Tuesday, September 22, 2009

The Gospel of the Hebrews: Did I just say something dumb?

In his Dialogi contra Pelagionos 3.2 Jerome quotes a gospel which he calls the Gospel according to the Hebrews. Here is A. F. J. Klijn’s translation:

In the Gospel according to the Hebrews which was written in the Chaldaic and Syriac language but with Hebrew letters, and is used up to the present day by the Nazoraeans, I mean the Gospel according to the Apostles, or, as many maintain, the Gospel according to Matthew, which is also available in the Library of Caesarea, the story runs: “Behold, the mother of the Lord and his brothers were saying to him: John the Baptist is baptizing for the remission of sins. Let us go and be baptized by him. But he said to them: ‘How have I sinned, that I should go and be baptized by him? Unless perhaps something which I said in ignorance.’”
Jewish-Christian Gospel Tradition (Leiden: Brill, 1992), 103.

And the Latin:

In evangelio iuxta Hebraeos, quod Chaldaico quidem Syroque sermone sed Hebraicis litteris scriptum est, quod utuntur usque hodie Nazareni, secundum apostolos, sive ut plerique autumant iuxta Matthaeum, quod et in Caesariensi habetur bibliotheca, narrat historia: Ecce, mater domini et fratres eius dicebant ei: Joannes baptista baptizat in remissionem peccatorum; eamus et baptizemur ab eo. dixit autem eis: Quid peccavi, ut vadam et baptizer ab eo? nisi forte hoc ipsum quod dixi ignorantia est.

The thing that interests me is Klijn’s translation of the last sentence. Klijn interprets the words nisi forte hoc ipsum quod dixi ignorantia est as an admission that Jesus may have sinned in ignorance, translating it “Unless perhaps something which I said in ignorance.” Assuming that hoc ipsum quod dixi refers to hypothetical past sins of ignorance, Klijn’s translates it as “something which I said.” This assumption seems questionable to me for a number of reasons: 1) hoc (this) is used to describe a thing close to the speaker, as opposed to illud (that). 2) hoc is not indefinite. One would expect aliquid or quoddam or the like if “something” were the correct translation. 3) ipsum intensifies the definiteness of hoc. 4) The use of est rather than erat also points to the immediate context rather than past sin, unless it’s a historical present. 5) hoc is restricted by quod dixi, so according to this interpretation hoc would refer only to past sins of speech.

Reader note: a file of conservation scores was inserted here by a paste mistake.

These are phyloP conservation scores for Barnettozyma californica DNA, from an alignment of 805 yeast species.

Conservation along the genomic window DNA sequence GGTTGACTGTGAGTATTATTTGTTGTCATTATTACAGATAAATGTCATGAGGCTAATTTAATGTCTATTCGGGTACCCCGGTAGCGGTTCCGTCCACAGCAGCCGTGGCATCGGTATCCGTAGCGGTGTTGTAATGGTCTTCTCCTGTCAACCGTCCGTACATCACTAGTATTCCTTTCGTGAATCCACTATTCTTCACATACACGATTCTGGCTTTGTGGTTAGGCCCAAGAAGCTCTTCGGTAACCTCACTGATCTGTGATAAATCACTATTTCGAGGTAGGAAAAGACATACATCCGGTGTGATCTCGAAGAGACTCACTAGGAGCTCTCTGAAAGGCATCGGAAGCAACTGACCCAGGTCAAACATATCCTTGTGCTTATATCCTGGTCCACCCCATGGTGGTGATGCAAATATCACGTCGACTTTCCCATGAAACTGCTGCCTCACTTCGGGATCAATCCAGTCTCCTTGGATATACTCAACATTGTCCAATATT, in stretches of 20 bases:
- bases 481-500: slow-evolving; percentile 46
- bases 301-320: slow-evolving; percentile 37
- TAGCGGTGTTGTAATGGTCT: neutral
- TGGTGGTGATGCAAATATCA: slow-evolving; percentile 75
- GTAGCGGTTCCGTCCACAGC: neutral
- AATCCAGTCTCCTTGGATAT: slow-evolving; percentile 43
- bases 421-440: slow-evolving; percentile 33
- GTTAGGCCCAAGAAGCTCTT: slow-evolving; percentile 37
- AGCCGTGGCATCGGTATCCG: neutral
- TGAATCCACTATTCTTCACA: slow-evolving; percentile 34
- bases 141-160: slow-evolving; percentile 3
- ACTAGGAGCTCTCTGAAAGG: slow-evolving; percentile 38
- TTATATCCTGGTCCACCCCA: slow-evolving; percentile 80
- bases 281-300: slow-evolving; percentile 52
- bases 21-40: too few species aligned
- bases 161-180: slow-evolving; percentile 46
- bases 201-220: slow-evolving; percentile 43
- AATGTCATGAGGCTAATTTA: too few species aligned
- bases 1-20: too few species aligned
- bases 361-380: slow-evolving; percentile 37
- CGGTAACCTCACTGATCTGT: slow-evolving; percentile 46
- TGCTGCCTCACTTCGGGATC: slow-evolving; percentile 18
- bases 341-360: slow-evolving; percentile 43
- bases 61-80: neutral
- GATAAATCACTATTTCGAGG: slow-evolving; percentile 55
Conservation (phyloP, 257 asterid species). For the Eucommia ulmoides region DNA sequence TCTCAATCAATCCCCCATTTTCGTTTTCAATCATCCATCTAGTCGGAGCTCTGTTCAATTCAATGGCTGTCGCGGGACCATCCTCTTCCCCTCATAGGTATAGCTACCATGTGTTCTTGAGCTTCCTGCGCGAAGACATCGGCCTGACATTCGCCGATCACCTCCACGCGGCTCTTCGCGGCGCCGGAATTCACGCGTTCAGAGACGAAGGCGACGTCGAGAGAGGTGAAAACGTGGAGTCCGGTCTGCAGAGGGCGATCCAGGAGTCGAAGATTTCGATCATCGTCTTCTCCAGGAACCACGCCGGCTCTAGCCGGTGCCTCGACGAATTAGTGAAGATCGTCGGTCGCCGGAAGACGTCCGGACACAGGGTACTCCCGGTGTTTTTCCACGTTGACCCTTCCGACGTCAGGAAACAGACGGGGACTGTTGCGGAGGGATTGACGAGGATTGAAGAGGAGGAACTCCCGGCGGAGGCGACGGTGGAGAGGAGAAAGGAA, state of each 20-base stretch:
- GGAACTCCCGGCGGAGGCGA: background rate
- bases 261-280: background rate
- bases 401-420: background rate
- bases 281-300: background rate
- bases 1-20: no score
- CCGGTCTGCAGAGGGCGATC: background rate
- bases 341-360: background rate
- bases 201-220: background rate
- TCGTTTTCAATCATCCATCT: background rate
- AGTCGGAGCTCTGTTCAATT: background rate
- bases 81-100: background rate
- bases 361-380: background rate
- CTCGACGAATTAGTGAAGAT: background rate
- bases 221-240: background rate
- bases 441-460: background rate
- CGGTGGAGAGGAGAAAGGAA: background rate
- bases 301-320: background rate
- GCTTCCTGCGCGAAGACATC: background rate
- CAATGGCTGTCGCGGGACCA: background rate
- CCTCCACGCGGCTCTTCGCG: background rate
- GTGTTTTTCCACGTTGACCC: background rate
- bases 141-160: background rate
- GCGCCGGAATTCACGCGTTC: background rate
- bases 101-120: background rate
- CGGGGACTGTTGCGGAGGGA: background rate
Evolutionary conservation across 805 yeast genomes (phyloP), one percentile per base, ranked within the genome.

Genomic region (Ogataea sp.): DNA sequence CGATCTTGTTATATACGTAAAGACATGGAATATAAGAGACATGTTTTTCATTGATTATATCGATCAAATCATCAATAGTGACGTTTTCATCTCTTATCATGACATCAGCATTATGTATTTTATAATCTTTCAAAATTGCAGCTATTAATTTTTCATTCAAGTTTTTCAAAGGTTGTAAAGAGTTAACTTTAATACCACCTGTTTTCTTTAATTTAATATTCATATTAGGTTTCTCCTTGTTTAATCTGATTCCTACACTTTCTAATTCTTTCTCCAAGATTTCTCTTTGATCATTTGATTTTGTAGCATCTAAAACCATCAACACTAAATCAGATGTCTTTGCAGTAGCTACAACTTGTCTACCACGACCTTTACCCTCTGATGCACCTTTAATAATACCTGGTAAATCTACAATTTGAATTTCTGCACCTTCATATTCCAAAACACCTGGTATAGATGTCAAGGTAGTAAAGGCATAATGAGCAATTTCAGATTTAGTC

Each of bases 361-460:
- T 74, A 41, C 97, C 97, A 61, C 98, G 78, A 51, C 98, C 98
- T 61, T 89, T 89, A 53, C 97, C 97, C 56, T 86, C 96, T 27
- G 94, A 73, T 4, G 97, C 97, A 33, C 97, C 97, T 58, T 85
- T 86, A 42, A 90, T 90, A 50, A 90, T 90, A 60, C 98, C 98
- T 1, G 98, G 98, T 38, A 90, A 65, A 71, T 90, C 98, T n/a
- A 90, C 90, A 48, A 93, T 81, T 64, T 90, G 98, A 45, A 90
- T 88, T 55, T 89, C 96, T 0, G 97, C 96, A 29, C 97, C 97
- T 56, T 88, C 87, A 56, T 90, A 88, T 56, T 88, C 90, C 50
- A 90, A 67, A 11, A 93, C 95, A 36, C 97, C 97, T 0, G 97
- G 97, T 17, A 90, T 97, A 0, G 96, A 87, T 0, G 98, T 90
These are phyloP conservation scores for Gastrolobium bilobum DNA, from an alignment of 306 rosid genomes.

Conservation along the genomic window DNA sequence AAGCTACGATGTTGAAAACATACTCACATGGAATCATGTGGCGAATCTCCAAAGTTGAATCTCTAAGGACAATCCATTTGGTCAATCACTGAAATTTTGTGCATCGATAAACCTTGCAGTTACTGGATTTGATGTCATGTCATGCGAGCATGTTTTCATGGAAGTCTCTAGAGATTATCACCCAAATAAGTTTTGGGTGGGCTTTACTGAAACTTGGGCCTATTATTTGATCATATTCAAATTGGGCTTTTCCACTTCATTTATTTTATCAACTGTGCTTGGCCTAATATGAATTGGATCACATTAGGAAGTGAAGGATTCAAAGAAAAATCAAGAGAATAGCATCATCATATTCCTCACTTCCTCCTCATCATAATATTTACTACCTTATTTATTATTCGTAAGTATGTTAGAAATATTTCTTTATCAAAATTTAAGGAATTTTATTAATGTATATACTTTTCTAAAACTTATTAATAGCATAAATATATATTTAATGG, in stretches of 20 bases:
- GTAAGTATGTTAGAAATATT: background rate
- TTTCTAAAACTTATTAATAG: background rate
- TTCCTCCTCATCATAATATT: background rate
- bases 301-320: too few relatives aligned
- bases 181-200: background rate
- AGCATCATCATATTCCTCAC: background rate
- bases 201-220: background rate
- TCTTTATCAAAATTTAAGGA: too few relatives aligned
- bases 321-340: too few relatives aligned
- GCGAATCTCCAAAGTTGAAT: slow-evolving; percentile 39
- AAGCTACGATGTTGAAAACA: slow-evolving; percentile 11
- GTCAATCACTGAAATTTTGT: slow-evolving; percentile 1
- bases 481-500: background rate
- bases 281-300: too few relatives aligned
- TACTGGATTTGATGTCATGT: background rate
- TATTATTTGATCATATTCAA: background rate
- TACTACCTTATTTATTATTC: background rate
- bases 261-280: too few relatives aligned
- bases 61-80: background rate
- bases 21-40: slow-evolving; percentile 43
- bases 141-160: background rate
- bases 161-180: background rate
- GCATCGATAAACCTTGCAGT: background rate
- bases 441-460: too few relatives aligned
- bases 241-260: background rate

For these reasons it seems far more likely to me that hoc ipsum quod dixi refers to Jesus’ immediately preceding words. Thus, the sentence may be paraphrased “Unless that which I just said is incorrect.”

Recently I stumbled on J. K. Elliot’s translation in The Apocryphal New Testament: “But he said, ‘What have I committed, that I should be baptized of him, unless it be that in saying this I am in ignorance?’” Sounds good to me.

Here’s why this question is interesting to me: according to my favored translation, Jesus dithers almost comically, objecting to the thought of baptism but then shrugging his shoulders and admitting that he might be speaking nonsense. This depiction would be at loggerheads with that other Gospel of Matthew, where Jesus overcomes John the Baptist’s objection with the words, “Let it be so now, for it is fitting for us in this way to fulfill all righteousness” (3:15).

Would anyone like to defend Klijn’s translation? Am I missing something?


  1. Your translation seems correct to me. But what does it mean? What part of what Jesus said is incorrect? That he hasn't sinned? Or that his lack of sin means that he shouldn't be baptized?

  2. I'm not sure. I think it could be either of those options.